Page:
Kissing vampires in True Blood has made Anna Paquin a cultural icon. She talks to Stylist about the controversial show.
A TV show which features vampires, werewolves and bartenders who can change into dogs, should not equal cult viewing for adults. Artificial blood, fangs and skin which burns – literally – in the sun are plot specifics which should, in theory, be reserved purely for the adolescent teen. But when you throw into the equation a telepathic hotpant-wearing waitress (Sookie Stackhouse), a 174-year-old southern JOBgent (Bill Compton) who casts a sexual spell over her, a powerful 6ft 4in vampire sheriff and the sexiest love triangle on TV, you can begin to see why True Blood is actually one for us adults.
Then there’s the incredibly stylish cinematography (the credits alone look like a Hieronymus Bosch painting); plotlines which simultaneously deal with politics (albeit fictional ones, the series is set just after the Vampire Rights Amendment has been passed which allows vampires to live freely in the US and Scandinavia); popular culture (Angelina Jolie has supposedly adopted a vampire baby) and the type of raw, realistic sex you’ve probably never seen on television. And suddenly you have a show – which is just about to show its fourth series on next Tuesday on Channel 4 – that revolutionised TV.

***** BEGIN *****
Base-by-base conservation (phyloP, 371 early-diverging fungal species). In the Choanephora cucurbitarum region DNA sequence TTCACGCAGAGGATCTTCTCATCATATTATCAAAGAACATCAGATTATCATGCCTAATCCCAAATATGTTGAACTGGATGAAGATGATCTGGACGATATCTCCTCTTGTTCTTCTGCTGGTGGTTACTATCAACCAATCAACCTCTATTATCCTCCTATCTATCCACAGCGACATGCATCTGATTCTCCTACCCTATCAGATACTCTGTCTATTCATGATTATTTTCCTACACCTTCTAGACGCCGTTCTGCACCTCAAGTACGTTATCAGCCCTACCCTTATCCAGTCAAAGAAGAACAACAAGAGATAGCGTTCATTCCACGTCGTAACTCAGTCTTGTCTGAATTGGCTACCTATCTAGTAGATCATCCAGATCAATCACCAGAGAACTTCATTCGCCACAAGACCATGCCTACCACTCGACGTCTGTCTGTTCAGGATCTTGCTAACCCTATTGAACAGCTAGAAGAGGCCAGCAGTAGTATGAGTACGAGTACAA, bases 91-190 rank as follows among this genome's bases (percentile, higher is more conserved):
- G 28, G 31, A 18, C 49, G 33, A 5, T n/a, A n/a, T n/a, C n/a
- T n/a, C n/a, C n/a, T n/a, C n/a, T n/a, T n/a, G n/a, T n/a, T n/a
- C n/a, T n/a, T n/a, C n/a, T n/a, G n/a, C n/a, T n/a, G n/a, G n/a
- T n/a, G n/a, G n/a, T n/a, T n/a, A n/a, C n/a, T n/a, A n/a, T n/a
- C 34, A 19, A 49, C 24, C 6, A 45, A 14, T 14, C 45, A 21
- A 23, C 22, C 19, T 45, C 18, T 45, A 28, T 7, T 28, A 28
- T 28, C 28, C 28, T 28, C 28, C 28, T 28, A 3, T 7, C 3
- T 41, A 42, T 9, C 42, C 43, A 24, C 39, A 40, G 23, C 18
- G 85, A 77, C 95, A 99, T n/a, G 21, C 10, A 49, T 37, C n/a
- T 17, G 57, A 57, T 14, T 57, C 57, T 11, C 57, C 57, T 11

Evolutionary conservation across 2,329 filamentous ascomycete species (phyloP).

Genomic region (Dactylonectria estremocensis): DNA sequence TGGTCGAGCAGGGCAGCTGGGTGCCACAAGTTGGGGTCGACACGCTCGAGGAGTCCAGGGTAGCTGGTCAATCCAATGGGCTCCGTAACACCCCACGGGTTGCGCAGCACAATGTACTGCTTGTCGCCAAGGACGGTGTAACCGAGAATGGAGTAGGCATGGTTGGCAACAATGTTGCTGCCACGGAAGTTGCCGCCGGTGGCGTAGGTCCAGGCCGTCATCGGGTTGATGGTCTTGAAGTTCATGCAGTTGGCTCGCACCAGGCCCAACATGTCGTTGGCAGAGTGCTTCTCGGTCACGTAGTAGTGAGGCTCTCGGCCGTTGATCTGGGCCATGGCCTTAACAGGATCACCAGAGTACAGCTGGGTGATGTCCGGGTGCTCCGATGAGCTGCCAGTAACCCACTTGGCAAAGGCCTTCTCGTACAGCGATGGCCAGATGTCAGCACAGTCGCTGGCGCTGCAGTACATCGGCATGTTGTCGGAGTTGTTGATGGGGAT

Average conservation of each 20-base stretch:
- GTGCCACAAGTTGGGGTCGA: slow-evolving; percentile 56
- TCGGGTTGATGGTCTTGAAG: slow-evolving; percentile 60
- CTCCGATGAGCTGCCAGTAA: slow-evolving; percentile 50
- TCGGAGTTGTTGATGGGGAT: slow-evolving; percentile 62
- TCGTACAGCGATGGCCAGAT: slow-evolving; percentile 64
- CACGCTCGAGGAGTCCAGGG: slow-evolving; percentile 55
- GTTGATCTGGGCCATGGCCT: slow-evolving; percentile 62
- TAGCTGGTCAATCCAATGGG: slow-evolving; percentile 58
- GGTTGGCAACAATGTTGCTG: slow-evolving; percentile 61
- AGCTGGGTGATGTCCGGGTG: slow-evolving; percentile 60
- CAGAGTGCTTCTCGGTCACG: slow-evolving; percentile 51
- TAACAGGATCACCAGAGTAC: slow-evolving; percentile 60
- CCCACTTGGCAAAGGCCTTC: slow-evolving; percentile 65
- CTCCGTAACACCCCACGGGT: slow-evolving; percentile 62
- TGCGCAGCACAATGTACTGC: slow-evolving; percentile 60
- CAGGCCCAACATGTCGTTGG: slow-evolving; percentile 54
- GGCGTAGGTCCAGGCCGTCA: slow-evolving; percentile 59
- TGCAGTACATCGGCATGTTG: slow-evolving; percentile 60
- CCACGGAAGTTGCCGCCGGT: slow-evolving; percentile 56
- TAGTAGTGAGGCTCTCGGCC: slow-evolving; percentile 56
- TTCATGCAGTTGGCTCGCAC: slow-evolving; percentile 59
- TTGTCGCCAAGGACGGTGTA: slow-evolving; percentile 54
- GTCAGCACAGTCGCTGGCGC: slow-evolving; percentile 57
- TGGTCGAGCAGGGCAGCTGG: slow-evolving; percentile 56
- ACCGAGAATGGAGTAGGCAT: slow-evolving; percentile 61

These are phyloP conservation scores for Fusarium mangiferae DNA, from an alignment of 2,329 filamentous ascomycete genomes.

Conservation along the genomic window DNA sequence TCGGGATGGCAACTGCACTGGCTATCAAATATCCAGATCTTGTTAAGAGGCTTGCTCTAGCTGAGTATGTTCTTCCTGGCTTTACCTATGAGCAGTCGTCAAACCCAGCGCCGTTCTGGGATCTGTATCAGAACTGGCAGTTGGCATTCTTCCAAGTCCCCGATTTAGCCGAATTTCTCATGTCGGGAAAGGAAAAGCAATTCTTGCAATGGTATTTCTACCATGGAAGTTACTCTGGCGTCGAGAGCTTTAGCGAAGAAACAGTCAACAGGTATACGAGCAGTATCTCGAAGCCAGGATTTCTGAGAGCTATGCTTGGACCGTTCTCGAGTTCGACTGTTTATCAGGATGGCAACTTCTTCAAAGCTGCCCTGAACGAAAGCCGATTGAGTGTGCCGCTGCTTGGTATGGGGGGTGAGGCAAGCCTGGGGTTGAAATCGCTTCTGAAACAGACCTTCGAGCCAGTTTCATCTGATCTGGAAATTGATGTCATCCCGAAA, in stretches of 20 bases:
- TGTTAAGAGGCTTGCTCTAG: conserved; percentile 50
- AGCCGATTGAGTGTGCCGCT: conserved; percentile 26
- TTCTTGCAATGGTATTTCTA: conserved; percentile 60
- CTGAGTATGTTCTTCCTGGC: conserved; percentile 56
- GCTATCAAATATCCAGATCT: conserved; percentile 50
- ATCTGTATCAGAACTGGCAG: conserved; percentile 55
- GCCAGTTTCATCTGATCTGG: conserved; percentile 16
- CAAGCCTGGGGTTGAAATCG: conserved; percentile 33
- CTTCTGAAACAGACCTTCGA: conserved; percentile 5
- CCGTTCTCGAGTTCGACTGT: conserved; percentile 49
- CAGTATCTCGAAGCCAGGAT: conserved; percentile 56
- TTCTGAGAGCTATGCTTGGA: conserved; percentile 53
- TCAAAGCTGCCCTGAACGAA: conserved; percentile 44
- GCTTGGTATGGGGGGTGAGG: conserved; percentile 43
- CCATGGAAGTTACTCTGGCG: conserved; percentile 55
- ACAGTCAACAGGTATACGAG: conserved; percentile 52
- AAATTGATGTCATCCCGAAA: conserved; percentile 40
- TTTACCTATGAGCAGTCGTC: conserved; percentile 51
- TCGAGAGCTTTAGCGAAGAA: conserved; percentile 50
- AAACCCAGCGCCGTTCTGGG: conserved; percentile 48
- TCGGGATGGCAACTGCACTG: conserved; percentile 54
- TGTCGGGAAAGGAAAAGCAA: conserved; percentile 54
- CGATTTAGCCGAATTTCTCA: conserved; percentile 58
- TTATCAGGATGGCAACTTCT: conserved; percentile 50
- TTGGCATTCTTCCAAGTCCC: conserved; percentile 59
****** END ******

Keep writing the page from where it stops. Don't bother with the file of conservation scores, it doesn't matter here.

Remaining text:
In fact, on its release in the US three years ago, it sent shockwaves through the fairly conservative country thanks to its graphic sex scenes, nudity and a barely disguised political subtext – vampire bashing standing in for homophobia and racism (the show’s opening credits feature the sign: “God hates fangs”). It now has a cult following of two million viewers in the UK, the first series produced $17 million in US DVD sales in its first week, has its own jewellery and make-up line and the lead actors have become worldwide stars.
Perhaps True Blood’s success is less surprising when you discover the man behind the show is Alan Ball; the genius who wrote the equally dark 1999 Oscar-winning film American Beauty and the lauded TV series Six Feet Under. Ball has a talent for challenging conventions and teasing viewers’ boundaries and immortal vampires, who possess a potent sexual energy which can send humans into a drug-like sexual high, and live a life without boundaries is the perfect vehicle for his dark and addictive vision. His vampires may be dead, and survive by drinking the blood of humans, but the viewer can still empathise and live their extreme lives vicariously.